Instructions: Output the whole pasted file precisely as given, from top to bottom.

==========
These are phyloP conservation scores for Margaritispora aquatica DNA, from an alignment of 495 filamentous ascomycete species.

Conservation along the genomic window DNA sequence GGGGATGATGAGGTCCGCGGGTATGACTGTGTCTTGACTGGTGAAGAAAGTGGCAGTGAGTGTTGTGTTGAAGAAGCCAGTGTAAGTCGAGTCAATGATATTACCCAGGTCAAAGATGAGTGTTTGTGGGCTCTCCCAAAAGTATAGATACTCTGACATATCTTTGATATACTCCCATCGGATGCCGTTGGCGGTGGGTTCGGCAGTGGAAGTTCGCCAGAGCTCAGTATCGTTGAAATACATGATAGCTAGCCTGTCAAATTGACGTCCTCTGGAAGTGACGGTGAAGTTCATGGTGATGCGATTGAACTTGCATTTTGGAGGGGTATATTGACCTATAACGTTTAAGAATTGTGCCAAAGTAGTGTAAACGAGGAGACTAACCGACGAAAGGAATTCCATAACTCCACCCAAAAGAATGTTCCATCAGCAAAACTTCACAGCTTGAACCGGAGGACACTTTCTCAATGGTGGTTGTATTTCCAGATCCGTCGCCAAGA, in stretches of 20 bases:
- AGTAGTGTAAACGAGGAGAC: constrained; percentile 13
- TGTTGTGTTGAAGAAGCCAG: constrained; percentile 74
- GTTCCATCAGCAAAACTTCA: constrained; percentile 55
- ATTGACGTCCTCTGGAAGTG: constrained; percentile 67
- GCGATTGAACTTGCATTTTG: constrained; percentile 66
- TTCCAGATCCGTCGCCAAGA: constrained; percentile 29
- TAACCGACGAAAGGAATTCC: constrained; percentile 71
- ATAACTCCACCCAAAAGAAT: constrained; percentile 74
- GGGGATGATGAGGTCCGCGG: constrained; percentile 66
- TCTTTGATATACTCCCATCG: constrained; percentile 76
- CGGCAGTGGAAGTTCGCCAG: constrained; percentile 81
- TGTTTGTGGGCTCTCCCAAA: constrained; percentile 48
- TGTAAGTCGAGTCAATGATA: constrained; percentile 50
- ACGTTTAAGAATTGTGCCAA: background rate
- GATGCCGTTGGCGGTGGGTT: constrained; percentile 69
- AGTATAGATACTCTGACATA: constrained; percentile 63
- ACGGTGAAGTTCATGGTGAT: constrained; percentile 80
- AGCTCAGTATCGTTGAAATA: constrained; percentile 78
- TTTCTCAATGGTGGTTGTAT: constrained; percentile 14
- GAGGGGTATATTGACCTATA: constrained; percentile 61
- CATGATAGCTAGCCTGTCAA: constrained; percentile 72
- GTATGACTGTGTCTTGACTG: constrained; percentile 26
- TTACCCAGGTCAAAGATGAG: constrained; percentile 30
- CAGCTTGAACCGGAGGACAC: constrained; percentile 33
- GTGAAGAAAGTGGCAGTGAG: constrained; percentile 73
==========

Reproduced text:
These are phyloP conservation scores for Margaritispora aquatica DNA, from an alignment of 495 filamentous ascomycete species.

Conservation along the genomic window DNA sequence GGGGATGATGAGGTCCGCGGGTATGACTGTGTCTTGACTGGTGAAGAAAGTGGCAGTGAGTGTTGTGTTGAAGAAGCCAGTGTAAGTCGAGTCAATGATATTACCCAGGTCAAAGATGAGTGTTTGTGGGCTCTCCCAAAAGTATAGATACTCTGACATATCTTTGATATACTCCCATCGGATGCCGTTGGCGGTGGGTTCGGCAGTGGAAGTTCGCCAGAGCTCAGTATCGTTGAAATACATGATAGCTAGCCTGTCAAATTGACGTCCTCTGGAAGTGACGGTGAAGTTCATGGTGATGCGATTGAACTTGCATTTTGGAGGGGTATATTGACCTATAACGTTTAAGAATTGTGCCAAAGTAGTGTAAACGAGGAGACTAACCGACGAAAGGAATTCCATAACTCCACCCAAAAGAATGTTCCATCAGCAAAACTTCACAGCTTGAACCGGAGGACACTTTCTCAATGGTGGTTGTATTTCCAGATCCGTCGCCAAGA, in stretches of 20 bases:
- AGTAGTGTAAACGAGGAGAC: constrained; percentile 13
- TGTTGTGTTGAAGAAGCCAG: constrained; percentile 74
- GTTCCATCAGCAAAACTTCA: constrained; percentile 55
- ATTGACGTCCTCTGGAAGTG: constrained; percentile 67
- GCGATTGAACTTGCATTTTG: constrained; percentile 66
- TTCCAGATCCGTCGCCAAGA: constrained; percentile 29
- TAACCGACGAAAGGAATTCC: constrained; percentile 71
- ATAACTCCACCCAAAAGAAT: constrained; percentile 74
- GGGGATGATGAGGTCCGCGG: constrained; percentile 66
- TCTTTGATATACTCCCATCG: constrained; percentile 76
- CGGCAGTGGAAGTTCGCCAG: constrained; percentile 81
- TGTTTGTGGGCTCTCCCAAA: constrained; percentile 48
- TGTAAGTCGAGTCAATGATA: constrained; percentile 50
- ACGTTTAAGAATTGTGCCAA: background rate
- GATGCCGTTGGCGGTGGGTT: constrained; percentile 69
- AGTATAGATACTCTGACATA: constrained; percentile 63
- ACGGTGAAGTTCATGGTGAT: constrained; percentile 80
- AGCTCAGTATCGTTGAAATA: constrained; percentile 78
- TTTCTCAATGGTGGTTGTAT: constrained; percentile 14
- GAGGGGTATATTGACCTATA: constrained; percentile 61
- CATGATAGCTAGCCTGTCAA: constrained; percentile 72
- GTATGACTGTGTCTTGACTG: constrained; percentile 26
- TTACCCAGGTCAAAGATGAG: constrained; percentile 30
- CAGCTTGAACCGGAGGACAC: constrained; percentile 33
- GTGAAGAAAGTGGCAGTGAG: constrained; percentile 73